Smaller Default Larger Violence against women is always embedded in social context ridden with unequal power and privilege. Being at the lowest rung of the ladder, women suffer the most in all sorts of tragedies. Kashmiri women’s being no exception to it as evidence, of violence against her continues to come to light. Shahina Akhtar, 24, of Bandipora was burnt alive on Jan 8, 2009 allegedly by her in-laws as she could not fulfill the demand of dowry. Another woman from Soura in the district Srinagar committed suicide as she was the victim of verbal violence which is as searing as physical violence and lead her to death. These issues bind women all over the world— from north and south, of every nationality, race and creed. The difference is that while even smallest of crimes gets reported elsewhere, here it is usually swept under carpet. Perhaps, such stories have become so commonplace that they do not shock us anymore.

The gender based violence is a reality that has assumed significant proportions in Kashmir. According to the study based on the survey from around six districts of Kashmir including, Srinagar, Baramulla, Islamabad (Anantnag), Pulwama and Kupwara by a noted Sociologist of Kashmir Prof.B.A Dabla domestic violence is vogue in the Kashmiri society. Violence does not need to have blood and gore but can also be manifested through deprivation, neglect and discrimination. The growing number of dowry murders that are direct out of increasing consumerism and devaluation of Women. Furthermore, there is every possibility of honour crime being rampant in Kashmir; however, there is a cloak of secrecy and unwillingness to accept that such violations could exist in our society.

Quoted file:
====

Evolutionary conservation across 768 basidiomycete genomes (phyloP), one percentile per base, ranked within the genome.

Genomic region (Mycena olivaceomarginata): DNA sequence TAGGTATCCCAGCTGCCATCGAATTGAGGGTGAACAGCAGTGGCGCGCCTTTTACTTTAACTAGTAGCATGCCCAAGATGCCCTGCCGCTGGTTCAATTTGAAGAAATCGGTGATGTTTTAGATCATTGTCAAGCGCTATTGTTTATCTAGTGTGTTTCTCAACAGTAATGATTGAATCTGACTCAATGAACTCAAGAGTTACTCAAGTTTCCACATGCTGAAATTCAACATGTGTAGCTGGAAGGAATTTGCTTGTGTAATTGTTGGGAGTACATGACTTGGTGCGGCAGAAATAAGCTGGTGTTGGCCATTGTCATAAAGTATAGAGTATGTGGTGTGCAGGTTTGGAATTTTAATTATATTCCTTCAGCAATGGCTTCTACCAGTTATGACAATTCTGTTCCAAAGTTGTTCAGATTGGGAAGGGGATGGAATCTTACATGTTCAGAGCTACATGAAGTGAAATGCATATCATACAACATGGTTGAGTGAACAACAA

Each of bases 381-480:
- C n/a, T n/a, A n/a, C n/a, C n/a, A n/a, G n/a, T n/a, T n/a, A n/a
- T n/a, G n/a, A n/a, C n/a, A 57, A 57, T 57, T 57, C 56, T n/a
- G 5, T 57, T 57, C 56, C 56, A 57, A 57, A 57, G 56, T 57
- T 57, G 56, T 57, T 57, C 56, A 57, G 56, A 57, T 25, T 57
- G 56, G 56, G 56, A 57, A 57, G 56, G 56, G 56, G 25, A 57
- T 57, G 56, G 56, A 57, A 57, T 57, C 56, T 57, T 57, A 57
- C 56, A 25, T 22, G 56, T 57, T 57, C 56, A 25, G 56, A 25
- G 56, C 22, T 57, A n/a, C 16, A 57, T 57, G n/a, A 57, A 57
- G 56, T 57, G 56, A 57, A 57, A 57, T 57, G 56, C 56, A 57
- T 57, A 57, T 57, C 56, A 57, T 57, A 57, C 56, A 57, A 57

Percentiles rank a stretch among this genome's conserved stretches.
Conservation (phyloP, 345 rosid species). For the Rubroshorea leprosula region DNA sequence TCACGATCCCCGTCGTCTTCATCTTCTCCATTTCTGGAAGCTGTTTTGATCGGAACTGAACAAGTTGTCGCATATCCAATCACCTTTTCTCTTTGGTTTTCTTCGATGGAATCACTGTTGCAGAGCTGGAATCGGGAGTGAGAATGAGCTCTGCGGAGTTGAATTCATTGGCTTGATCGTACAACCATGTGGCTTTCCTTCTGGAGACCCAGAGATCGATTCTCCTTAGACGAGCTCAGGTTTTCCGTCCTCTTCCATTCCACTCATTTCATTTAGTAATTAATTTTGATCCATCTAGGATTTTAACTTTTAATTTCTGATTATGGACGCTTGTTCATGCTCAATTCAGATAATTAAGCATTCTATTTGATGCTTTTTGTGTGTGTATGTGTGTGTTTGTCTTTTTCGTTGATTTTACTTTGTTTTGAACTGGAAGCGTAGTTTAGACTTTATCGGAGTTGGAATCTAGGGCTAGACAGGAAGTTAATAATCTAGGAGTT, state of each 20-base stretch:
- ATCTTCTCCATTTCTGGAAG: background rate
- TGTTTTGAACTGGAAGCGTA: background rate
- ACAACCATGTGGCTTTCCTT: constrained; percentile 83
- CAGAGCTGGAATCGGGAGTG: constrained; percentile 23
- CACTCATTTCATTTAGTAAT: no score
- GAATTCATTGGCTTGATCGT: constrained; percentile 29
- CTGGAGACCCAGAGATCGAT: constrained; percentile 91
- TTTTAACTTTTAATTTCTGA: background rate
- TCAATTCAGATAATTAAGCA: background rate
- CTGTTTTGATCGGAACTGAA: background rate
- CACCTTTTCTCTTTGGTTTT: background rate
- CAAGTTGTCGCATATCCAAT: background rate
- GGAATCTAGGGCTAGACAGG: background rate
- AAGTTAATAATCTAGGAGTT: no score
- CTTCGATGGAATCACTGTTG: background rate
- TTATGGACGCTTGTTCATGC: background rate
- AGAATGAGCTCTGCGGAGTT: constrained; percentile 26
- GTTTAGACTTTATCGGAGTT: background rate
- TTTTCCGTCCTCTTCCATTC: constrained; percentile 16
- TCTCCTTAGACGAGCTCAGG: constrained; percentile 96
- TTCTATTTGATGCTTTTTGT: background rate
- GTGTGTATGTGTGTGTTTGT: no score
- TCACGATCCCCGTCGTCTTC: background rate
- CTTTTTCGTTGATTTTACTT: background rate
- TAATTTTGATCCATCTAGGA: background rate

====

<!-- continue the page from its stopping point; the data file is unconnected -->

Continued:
Nevertheless, it won’t be long before it percolates just like dowry and ostentatious marriage. The curbs on Woman’s right to choose who to have a relationship with or marry often manifest in myriad ways. Brothers often thrash their sisters who assert the right to take their own decisions. Couples are hounded so ferociously that they decided to end their lives. The list is endless. Women’s voices on one of the most critical decisions of their lives are likely to remain muffled and unheard. More seriously, Kashmir is getting ruined by the caste system borrowed from Brahmins. A person from “lower caste” family is almost untouchable for the “high caste family”.

The practice of “forced marriage” still prevalent has reverberations of a medieval mindset. It is seen as a “punishment” to a boy or girl daring to marry outside his/ her ethnic background. This is inextricably linked to suicide and ‘honour violence’ inflicted on Women as a rule. Around 67% of educated Women surveyed admitted that the violence against the Women is vogue in Kashmiri society.  In addition to other undesirable practices like verbal and mental abuse perpetrated against Women, 37% of   cases pertain to physical assaults which are one of the dehumanized and brutal practices of violence against women.

Equally disturbing is the finding that woman in an abusive relationship remains silent about their suffering out of fear for family dishonour.Women here prefer to talk to their friend or relative instead of filing complaint against the perpetrators. However, it has been found that in extreme cases Women files for the divorce.